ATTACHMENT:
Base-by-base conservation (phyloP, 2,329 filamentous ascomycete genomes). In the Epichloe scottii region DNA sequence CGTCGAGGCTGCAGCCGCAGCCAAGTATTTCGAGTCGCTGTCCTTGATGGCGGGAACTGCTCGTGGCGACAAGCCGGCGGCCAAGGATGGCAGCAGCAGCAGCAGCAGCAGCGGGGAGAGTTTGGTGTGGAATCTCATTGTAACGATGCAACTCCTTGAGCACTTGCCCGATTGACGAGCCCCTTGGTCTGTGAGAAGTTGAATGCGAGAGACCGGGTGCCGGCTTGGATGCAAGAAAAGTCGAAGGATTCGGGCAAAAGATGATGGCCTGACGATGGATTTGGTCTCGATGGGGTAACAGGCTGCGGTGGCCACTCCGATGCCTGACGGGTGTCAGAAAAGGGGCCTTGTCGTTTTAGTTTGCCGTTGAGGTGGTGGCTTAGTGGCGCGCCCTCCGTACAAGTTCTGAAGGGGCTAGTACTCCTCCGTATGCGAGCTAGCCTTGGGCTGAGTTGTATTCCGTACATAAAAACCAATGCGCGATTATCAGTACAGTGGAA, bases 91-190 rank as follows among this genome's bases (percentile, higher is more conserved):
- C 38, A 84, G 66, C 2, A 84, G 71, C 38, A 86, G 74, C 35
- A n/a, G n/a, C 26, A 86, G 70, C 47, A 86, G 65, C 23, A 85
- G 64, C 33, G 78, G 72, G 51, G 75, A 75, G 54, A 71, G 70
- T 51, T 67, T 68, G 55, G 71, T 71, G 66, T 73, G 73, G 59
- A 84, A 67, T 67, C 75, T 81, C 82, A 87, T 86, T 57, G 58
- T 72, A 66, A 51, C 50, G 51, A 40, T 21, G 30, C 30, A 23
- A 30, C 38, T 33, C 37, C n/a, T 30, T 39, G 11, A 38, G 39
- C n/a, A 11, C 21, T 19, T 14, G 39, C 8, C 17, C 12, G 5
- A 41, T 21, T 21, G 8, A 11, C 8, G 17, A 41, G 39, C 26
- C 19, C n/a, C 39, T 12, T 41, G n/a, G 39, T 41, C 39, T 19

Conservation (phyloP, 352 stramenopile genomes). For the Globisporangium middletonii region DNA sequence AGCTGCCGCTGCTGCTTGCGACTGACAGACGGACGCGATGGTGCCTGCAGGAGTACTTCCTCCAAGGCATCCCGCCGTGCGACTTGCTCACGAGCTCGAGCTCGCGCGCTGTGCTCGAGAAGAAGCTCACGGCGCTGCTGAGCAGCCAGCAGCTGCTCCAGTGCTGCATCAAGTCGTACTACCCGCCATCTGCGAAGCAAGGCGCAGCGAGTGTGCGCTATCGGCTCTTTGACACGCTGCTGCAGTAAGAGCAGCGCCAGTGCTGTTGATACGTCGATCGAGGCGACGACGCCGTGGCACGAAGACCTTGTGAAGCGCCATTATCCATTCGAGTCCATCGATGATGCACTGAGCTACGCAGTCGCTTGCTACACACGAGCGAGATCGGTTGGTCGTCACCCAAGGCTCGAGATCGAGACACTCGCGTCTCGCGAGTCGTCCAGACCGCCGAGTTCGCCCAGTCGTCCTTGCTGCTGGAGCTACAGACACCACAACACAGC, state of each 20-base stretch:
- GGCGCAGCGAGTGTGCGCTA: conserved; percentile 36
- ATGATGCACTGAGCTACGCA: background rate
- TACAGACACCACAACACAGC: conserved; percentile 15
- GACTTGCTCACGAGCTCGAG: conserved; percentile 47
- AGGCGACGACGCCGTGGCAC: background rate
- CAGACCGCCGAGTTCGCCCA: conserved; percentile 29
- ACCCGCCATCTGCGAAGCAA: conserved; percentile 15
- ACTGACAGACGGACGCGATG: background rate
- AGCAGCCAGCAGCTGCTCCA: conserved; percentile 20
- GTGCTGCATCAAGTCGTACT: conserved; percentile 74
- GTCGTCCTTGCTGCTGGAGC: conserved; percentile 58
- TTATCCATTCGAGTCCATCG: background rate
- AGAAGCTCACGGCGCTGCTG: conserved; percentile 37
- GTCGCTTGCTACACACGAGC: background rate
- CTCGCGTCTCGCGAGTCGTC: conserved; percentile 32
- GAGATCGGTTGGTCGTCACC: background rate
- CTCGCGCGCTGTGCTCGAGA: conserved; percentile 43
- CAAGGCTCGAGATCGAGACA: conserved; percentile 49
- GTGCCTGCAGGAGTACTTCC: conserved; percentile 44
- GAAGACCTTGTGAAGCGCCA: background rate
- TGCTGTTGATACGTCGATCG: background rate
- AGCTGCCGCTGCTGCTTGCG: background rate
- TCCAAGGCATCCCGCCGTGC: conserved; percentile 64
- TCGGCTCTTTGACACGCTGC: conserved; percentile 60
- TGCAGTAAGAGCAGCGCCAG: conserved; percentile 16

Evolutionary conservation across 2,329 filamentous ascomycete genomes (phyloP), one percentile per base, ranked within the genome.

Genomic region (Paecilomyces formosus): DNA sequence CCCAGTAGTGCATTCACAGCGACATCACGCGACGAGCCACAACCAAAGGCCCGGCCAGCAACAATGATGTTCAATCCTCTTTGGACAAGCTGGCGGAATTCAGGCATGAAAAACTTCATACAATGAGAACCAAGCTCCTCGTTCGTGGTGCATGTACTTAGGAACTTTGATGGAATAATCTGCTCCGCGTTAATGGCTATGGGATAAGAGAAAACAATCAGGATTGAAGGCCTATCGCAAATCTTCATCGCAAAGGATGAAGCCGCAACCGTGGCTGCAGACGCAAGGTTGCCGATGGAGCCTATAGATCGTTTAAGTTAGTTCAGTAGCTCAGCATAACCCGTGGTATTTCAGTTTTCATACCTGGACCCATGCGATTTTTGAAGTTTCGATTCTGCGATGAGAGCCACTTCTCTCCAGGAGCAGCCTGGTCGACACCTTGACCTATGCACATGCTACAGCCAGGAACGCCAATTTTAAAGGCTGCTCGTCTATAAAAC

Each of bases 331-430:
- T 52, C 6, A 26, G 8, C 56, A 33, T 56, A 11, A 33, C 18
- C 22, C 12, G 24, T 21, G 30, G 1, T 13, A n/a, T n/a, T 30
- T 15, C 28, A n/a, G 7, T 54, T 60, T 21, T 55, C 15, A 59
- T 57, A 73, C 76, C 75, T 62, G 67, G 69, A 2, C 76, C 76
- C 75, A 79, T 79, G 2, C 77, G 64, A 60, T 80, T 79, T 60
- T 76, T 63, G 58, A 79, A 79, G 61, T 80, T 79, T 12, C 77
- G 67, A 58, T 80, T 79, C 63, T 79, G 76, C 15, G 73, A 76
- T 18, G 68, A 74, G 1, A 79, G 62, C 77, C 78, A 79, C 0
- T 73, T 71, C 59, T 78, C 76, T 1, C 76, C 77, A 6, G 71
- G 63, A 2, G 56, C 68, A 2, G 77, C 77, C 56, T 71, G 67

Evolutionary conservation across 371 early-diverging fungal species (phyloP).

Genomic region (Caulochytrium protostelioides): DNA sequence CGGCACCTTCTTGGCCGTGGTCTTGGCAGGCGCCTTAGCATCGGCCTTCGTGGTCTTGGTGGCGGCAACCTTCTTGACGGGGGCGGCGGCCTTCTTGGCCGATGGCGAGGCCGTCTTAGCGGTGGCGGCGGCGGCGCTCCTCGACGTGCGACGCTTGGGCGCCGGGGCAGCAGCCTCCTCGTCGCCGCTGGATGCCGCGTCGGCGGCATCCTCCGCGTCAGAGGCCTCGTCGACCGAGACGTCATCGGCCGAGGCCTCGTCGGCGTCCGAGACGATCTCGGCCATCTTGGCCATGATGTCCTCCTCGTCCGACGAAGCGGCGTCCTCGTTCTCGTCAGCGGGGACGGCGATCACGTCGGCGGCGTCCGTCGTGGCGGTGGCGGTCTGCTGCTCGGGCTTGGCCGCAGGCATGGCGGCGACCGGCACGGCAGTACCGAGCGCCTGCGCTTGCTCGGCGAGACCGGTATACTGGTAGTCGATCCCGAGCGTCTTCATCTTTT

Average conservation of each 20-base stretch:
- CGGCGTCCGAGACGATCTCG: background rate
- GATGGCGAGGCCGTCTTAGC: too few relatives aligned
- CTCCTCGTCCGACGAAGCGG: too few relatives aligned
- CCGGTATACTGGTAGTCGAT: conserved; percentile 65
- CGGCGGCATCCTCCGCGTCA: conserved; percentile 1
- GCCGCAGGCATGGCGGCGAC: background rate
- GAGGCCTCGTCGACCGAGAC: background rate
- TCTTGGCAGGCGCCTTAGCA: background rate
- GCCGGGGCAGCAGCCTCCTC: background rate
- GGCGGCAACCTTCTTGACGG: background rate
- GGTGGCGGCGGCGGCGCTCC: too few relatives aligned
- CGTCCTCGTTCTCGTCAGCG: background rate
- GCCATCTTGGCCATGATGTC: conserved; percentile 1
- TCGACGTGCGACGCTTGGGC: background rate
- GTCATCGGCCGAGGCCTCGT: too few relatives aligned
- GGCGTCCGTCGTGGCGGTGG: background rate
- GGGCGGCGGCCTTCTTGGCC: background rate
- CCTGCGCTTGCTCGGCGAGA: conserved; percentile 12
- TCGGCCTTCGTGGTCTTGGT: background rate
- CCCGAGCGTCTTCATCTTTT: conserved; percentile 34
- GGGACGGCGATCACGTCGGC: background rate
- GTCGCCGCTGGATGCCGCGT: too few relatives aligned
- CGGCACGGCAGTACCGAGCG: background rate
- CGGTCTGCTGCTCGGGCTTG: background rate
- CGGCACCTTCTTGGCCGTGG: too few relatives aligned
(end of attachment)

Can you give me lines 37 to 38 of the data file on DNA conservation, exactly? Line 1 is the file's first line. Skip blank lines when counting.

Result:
- TGCAGTAAGAGCAGCGCCAG: conserved; percentile 16

Evolutionary conservation across 2,329 filamentous ascomycete genomes (phyloP), one percentile per base, ranked within the genome.